Contraceptives are threatening to become scarcer and scarcer. This is due to different factors. For example, large NGOs as well as contraceptive manufacturers warn that the supply chains of various contraceptive products are severely disrupted. China, the world's second-largest exporter of pharmaceuticals, has closed several drug production plants, which in turn has caused delays in Indian plants producing generic drugs, including anticonception.
The demand for long-term contraceptives (such as the coil or the implant) will increase. For example, after Trump took office as president of the US, the demand for coils increased as women feared that access to other contraception would become more difficult.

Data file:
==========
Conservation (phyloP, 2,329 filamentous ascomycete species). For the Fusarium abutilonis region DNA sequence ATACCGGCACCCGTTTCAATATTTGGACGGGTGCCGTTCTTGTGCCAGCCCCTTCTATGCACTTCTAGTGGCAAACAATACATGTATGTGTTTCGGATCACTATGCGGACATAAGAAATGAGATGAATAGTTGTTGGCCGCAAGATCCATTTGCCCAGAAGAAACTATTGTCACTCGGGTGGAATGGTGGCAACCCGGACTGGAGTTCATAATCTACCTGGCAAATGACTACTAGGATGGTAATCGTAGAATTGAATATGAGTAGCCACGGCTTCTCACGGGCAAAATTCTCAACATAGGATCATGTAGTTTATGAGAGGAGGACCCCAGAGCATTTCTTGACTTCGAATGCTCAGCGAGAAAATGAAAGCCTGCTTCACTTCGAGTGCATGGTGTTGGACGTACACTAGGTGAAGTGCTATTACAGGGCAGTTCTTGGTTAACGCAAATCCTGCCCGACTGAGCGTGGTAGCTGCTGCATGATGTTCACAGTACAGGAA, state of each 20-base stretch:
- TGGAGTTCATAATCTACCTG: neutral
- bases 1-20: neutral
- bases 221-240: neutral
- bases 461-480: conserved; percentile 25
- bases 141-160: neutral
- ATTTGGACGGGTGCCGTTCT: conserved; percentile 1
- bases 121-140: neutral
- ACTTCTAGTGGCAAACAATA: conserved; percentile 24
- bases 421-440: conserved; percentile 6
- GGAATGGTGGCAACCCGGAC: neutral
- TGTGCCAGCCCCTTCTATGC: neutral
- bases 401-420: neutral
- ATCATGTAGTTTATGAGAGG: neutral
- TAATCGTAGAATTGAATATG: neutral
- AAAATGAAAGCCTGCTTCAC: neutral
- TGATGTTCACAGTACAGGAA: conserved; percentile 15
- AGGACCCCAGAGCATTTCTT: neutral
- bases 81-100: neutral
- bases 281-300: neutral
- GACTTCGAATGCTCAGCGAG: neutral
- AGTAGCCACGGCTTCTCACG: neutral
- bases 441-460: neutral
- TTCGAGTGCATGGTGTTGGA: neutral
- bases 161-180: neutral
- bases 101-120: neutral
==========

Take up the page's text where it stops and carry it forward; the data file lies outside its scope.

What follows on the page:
As governments around the world are severely restricting the mobility of their citizens, the use of contraceptives will also decline. Particularly women who depend on public transport to travel, or who are currently without income, may find it difficult to get anticonception prescriptions and buy anticonception. What's more, family planning clinics might be temporarily closed.
The reduced access to contraceptives comes on top of the already existing needs of women. 214 million women in the Global South who want to use contraceptives already had no access to it before the crisis. Their numbers are increasing.